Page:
• purchasing land and building a home, the fair market value of the land as of the date you register the property, plus the cost to build the home is not more than $425,000;
  • the land is 0.5 hectares (1.24 acres) or smaller; and
  • the property will only be used as a principal residence.

The property being purchased qualifies for a PARTIAL exemption if:

  • purchasing an existing home, the fair market value of the property is between $425,000 and up to $450,000;
  • purchasing land and building a home, the fair market value of the land as of the date you register the property, plus the cost to build the home is between $425,000 and up to $450,000;
  • the land is larger than 0.5 hectares (only 0.5 hectares of land are eligible); or
  • a portion of the improvements on the land is used for commercial purposes or there is a separate dwelling on the land (only the principal residence portion is eligible).

Partial exemption calculation

In order to calculate a partial FTHB exemption for a property priced over $425,000 and up to $450,000, use the following calculation:
PTT x (QV + $25,000 – FMV) = Exemption Value $25,000 Property Transfer Tax (PTT) = 1% on first $200,000 and 2% on remainder (determine the PTT on the purchase price) Qualifying Value (QV) = $425,000 Fair Market Value (FMV) = purchase price Exemption Value = exemption amount (reduction of what is owning for PTT)

How to apply for the FTHB exemption?

Golden Glossary guy

  • The buyer applies for the exemption when the property is registered at the land titles office.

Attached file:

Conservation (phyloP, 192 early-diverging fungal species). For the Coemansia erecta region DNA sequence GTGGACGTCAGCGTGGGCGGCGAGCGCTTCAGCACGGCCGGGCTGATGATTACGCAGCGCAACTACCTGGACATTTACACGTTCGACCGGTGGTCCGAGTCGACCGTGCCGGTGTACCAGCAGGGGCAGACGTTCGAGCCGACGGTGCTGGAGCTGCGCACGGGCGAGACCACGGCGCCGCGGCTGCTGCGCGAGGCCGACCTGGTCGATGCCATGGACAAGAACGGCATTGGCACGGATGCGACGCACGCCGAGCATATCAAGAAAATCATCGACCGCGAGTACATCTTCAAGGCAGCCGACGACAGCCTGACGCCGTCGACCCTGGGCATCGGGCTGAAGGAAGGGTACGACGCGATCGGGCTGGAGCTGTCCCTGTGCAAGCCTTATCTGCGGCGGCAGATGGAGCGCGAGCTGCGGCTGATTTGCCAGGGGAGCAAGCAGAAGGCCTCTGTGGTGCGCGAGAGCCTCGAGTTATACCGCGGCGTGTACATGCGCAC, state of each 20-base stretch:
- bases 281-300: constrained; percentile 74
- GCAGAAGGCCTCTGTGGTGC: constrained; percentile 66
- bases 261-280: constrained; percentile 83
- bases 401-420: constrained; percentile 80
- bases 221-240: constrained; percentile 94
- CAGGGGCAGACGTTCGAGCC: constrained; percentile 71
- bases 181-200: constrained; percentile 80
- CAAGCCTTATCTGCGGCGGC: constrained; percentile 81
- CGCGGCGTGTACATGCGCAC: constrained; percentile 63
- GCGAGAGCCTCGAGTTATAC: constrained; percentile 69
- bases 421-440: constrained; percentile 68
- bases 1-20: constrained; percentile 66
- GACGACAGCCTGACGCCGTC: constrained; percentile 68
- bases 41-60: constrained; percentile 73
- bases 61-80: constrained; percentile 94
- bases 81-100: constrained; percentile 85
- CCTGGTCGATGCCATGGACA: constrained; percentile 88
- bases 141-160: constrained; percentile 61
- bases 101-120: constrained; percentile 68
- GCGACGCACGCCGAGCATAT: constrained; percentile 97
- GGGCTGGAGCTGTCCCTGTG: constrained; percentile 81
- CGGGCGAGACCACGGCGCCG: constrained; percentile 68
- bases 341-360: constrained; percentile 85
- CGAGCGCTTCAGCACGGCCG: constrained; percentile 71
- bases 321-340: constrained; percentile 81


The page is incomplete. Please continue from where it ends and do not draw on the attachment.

• Generally, the lawyer or notary public registers the property and applies for an exemption on the buyer’s behalf.
  • The land title office sends the application to the Ministry of Finance to verify the buyer’s eligibility.
  • If the buyer did not apply for the exemption at the time the property is registered at the land title office, they can apply for a refund of the PTT within 18 months of the date of the registration of the property.

Requirements to keep FTHB exemption

Sample Exemption Amounts

PPT Amounts PayableSource: BC Ministry of Finance

  • If the buyer purchases an existing home, they must move into the home within 92 days of the date they register title to the property.
  • If the buyer purchases land, they must build and move into their new home within one year of the date they register title to the land.
  • After the buyer moves into the home, they must continue to use the property as a principal residence for one year. They may retain part of the exemption if they move out before the end of the first year.